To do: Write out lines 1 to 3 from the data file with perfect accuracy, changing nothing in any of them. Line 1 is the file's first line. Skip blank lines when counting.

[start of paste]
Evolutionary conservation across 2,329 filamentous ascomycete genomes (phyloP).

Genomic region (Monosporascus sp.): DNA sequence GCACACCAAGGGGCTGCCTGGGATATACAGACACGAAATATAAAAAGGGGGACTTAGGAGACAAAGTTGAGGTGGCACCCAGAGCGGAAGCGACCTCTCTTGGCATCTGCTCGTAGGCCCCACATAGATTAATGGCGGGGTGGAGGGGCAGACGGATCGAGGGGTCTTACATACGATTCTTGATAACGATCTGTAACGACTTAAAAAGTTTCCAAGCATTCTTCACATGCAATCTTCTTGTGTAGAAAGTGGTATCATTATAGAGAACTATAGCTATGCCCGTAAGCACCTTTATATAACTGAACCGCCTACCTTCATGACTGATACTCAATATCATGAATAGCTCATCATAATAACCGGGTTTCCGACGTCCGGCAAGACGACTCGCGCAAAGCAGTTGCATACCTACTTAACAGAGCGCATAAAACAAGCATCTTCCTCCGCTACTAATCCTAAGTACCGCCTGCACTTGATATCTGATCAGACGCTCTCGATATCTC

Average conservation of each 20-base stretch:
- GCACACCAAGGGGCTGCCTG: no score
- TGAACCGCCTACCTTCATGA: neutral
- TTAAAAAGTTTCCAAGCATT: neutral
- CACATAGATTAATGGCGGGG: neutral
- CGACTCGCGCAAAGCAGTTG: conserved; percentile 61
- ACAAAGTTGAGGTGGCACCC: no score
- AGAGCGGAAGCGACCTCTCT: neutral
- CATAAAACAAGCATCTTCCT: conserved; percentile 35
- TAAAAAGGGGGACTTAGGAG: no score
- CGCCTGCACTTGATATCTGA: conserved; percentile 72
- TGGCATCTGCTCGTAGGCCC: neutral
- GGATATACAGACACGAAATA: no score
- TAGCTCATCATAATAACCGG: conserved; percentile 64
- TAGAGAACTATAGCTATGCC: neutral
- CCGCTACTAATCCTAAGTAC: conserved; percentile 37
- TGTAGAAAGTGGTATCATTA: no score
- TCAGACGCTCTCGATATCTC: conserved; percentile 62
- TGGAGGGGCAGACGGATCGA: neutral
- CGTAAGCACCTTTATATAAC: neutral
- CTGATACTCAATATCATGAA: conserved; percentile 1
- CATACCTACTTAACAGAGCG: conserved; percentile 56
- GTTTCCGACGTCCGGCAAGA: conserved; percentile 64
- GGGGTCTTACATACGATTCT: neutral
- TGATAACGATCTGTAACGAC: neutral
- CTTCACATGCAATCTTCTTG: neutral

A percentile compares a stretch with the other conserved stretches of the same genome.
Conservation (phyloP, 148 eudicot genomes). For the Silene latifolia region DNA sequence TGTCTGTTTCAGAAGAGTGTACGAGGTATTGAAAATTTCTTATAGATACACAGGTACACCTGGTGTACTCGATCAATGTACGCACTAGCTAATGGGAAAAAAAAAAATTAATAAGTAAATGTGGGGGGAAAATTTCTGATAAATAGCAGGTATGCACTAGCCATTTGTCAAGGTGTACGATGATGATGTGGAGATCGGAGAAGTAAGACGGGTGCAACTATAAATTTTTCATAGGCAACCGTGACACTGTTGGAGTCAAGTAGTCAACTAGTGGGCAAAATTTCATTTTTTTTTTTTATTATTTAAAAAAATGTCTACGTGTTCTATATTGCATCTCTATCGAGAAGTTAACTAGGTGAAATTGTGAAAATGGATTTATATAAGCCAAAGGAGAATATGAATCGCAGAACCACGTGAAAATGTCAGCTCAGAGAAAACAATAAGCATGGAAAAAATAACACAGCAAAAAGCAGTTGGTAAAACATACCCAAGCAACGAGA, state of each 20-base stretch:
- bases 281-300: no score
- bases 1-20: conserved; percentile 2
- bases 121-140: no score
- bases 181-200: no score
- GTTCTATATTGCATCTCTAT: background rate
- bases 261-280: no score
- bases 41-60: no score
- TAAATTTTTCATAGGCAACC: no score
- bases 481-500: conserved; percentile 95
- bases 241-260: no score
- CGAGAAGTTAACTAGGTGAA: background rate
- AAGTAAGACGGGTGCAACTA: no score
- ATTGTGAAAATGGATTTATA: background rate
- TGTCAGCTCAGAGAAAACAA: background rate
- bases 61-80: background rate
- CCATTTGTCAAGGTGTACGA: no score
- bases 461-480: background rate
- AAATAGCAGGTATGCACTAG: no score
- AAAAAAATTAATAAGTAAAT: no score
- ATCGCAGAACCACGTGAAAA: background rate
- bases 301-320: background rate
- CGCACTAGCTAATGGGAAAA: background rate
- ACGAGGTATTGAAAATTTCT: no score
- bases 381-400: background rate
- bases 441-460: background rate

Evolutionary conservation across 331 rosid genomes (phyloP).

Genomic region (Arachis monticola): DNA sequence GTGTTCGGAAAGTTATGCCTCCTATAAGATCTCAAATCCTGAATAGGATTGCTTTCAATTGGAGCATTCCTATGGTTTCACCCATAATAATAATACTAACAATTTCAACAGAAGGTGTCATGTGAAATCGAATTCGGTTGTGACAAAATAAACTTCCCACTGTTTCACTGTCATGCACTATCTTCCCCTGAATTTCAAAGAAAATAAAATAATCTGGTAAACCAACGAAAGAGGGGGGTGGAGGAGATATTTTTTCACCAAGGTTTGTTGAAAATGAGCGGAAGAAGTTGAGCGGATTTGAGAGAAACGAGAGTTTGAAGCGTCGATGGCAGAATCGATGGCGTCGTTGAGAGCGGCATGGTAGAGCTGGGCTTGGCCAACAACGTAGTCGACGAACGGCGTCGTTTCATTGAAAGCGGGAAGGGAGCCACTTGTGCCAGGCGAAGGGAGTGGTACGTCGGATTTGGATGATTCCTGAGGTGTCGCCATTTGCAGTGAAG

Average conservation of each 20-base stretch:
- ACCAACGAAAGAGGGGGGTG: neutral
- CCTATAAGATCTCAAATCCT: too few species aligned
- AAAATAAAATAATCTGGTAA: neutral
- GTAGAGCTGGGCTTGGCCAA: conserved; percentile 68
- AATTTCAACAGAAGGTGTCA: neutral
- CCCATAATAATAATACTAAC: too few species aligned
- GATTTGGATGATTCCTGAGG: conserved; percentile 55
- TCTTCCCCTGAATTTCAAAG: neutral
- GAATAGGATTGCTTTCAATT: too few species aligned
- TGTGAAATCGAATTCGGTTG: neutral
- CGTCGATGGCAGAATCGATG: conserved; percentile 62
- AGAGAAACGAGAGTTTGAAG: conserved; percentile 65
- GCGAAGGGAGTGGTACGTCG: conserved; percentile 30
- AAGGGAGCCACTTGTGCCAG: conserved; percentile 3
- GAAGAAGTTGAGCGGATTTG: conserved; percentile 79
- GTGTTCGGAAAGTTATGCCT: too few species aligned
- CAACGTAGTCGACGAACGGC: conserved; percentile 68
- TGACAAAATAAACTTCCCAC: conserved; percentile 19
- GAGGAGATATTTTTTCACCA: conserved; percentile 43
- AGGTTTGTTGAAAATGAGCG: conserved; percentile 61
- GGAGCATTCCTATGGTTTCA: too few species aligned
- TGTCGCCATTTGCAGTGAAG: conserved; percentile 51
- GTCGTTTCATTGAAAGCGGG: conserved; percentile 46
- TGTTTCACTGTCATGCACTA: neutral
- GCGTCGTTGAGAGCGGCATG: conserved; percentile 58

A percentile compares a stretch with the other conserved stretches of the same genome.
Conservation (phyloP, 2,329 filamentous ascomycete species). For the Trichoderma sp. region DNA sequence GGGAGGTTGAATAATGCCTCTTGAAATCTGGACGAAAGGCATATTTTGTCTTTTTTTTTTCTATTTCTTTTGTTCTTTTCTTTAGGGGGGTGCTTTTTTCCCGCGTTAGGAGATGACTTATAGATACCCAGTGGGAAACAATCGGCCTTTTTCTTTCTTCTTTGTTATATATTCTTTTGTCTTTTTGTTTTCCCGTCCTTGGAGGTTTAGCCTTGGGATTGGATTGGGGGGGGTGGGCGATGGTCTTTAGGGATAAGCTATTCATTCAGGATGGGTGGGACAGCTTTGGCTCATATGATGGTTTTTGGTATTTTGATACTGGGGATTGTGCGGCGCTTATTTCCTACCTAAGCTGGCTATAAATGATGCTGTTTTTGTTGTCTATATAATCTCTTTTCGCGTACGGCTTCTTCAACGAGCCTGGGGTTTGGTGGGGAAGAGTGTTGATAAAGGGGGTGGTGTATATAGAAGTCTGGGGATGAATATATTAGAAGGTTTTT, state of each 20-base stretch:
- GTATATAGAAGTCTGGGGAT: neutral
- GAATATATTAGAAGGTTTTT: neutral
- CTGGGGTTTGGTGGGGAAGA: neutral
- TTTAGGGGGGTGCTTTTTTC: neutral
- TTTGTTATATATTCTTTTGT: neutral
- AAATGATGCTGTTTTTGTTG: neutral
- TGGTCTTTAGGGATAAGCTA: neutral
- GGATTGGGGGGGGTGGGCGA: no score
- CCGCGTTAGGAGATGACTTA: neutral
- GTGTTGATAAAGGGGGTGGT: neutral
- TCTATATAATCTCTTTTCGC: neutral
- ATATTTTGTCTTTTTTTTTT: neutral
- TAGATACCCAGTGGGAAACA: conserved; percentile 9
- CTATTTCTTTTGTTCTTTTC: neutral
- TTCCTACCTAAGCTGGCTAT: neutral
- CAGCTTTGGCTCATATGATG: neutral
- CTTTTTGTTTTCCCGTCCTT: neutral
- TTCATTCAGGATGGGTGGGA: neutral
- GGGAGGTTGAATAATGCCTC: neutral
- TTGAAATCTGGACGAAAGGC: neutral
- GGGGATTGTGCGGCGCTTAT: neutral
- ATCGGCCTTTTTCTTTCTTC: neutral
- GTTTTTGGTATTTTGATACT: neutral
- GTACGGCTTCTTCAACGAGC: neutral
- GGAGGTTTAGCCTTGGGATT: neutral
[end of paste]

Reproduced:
Evolutionary conservation across 2,329 filamentous ascomycete genomes (phyloP).

Genomic region (Monosporascus sp.): DNA sequence GCACACCAAGGGGCTGCCTGGGATATACAGACACGAAATATAAAAAGGGGGACTTAGGAGACAAAGTTGAGGTGGCACCCAGAGCGGAAGCGACCTCTCTTGGCATCTGCTCGTAGGCCCCACATAGATTAATGGCGGGGTGGAGGGGCAGACGGATCGAGGGGTCTTACATACGATTCTTGATAACGATCTGTAACGACTTAAAAAGTTTCCAAGCATTCTTCACATGCAATCTTCTTGTGTAGAAAGTGGTATCATTATAGAGAACTATAGCTATGCCCGTAAGCACCTTTATATAACTGAACCGCCTACCTTCATGACTGATACTCAATATCATGAATAGCTCATCATAATAACCGGGTTTCCGACGTCCGGCAAGACGACTCGCGCAAAGCAGTTGCATACCTACTTAACAGAGCGCATAAAACAAGCATCTTCCTCCGCTACTAATCCTAAGTACCGCCTGCACTTGATATCTGATCAGACGCTCTCGATATCTC

Average conservation of each 20-base stretch: